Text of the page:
Typical to the production would be sparseness of sound, leaving the mistakes in, and percussion making itchy sounds that were panned to the left and the right, not quite right sounding, like something in the corner of your eye.

Seminal musicians of the genre would be Lenny Claves and Damian Deviant, the latter’s ‘Plain Pandora’ acknowledged as the most influential of the genre’s output. With Lenny and Damian having to get jobs, respectively, in a record shop and a music examiner’s office, the Digital Magickal Realism oeuvre pretty much died out, leaving scant impression behind.


Buen dia,

On one of my last trips to Macondo I must have picked up the manifesto in a bar.

Although I was a huge fan of the writing I always thought the DMR music sucked a bit

to be honest.

The manifesto is a bit worn and tattered now. I should have looked after it a better,

it’s probably worth good money on Ebay now.

Some of the lines are illegible but I have done the best I could to make sense of it after all this time.

It definitely states in no uncertain terms that drums are to be avoided.

Organic time keeping is good for you. I think it was referred to as mano libre back then.

Bring out the yellow butterflies hiding in your filter.

Include a banana for trainspotters.

Look for the extraordinary happening everyday.

With that I set off to find Remedios the Beauty.


Aviantimatter (disquiet0563)

I returned to the Samplebrain tracks from a couple of weeks ago – I had subjected one of the results to my trusty demo copy of The Mangle. One of the original samples was of birdsong, and they reappear in an interestingly altered way, realistic and yet surrealistic/enhanced/dreamlike as well. Which may or may not be what this Disquiet is about. Or both.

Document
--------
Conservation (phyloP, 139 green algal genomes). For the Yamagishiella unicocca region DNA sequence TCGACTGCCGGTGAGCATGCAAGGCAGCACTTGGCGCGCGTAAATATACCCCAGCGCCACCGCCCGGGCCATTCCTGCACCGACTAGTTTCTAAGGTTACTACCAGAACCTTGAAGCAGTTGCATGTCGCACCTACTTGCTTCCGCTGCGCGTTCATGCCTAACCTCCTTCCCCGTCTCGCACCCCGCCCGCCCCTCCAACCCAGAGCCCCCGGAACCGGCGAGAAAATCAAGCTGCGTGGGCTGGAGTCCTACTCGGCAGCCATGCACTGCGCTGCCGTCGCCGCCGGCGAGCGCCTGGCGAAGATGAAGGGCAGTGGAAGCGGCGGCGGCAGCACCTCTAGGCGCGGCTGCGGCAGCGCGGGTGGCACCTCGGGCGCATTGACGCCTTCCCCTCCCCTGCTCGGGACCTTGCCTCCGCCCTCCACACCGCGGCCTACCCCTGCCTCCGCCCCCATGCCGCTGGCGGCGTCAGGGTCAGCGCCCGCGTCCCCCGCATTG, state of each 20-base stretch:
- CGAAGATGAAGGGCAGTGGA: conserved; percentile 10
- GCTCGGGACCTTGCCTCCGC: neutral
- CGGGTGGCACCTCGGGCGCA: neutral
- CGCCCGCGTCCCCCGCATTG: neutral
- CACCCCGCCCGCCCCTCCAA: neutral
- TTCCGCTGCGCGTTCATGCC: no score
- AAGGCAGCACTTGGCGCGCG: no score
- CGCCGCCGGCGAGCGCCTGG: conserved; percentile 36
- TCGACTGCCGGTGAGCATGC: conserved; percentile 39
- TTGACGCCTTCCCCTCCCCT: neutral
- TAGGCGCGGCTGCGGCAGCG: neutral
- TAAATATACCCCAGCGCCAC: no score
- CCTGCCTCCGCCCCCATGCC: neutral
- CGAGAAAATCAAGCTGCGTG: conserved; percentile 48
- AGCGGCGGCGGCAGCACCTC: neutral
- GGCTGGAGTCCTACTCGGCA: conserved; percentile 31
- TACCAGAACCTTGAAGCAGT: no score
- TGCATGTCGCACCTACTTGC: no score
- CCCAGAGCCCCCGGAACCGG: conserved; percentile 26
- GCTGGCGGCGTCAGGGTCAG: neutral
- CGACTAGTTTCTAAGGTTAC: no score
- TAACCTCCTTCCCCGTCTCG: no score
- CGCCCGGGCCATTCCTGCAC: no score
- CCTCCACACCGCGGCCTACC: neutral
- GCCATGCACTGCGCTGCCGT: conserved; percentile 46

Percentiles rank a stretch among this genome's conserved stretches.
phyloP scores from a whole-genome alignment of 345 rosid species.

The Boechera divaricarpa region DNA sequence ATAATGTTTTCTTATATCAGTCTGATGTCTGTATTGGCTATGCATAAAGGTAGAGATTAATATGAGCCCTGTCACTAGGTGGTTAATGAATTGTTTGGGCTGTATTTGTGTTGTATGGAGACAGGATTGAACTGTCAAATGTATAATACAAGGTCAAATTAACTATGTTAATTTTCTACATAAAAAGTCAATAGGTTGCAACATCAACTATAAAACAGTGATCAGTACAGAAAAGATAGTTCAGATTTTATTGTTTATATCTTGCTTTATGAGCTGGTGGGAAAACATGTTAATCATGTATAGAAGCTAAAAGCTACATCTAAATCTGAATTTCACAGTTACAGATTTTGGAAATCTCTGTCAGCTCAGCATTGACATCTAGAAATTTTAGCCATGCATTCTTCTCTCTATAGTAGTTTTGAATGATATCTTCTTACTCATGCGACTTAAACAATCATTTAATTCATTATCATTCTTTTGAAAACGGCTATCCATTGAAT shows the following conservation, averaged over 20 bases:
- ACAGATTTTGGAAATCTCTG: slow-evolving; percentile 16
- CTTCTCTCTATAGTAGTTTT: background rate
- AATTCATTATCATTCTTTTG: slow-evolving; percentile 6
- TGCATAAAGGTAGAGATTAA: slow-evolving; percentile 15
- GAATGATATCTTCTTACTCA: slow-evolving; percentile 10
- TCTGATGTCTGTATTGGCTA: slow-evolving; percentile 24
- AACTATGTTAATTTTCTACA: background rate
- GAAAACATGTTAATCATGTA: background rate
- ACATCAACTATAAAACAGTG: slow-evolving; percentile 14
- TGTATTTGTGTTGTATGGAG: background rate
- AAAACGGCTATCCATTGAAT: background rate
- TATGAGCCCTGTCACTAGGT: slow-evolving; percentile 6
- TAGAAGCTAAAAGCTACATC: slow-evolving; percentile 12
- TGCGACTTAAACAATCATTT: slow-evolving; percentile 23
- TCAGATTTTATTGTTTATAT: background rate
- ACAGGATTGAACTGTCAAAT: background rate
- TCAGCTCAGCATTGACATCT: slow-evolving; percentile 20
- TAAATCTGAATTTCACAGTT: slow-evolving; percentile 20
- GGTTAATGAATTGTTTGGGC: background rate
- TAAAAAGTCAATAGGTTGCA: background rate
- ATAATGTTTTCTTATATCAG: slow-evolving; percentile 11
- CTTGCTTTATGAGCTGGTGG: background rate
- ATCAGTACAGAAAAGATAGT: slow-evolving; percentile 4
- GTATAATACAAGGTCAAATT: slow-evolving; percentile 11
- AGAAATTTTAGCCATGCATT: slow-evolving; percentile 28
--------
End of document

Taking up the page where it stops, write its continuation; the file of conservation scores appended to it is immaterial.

Image courtesy of NightCafe AI generator


And the playlist is rolling:

1 Like

I had an idea to go from my digits on the bass, through the digital effects pedals and toward something magical, while the realism of a single-take recording kept it anchored as a performance.

My bass is looped with a JamMan and made magic with a SuperEgo and Tri-Reverb, while a second bass part is split through a Switchblade to go through a Talking Machine pedal.

I edited a couple of loops around the three-minute mark, just because I was fiddling around.


Along with the writers mentioned under the broad umbrella of magical realism, I would also count two of my favourite writers (Italo Calvino, Umberto Eco) as falling - if not squarely into - frequently against the margins of the genre.

Immediately works by Calvino came to mind. After all, I named my home studio after one of the cities from Invisible Cities(Maurilia), so parts of my creative world takes a fair chunk of inspiration from his wonderful mind.

Aside from Invisible Cities, I was reminded of my favourite book of his, the meta-novel, If On A Winter’s Night… (1979) where the reader and the story itself progressively becomes a slippery boundary, before both worlds collapse into each other. With this is mind and this week’s prompt I thought about sound collages, musique concrete and field recordings, with material sourced from digital technologies.

I pulled up a personal archive of field recordings made with several different technologies, ranging from lo-fi to hi-fi sources (old phones, digital cameras, minidisc players, handheld digital recorders, nice mic rig.)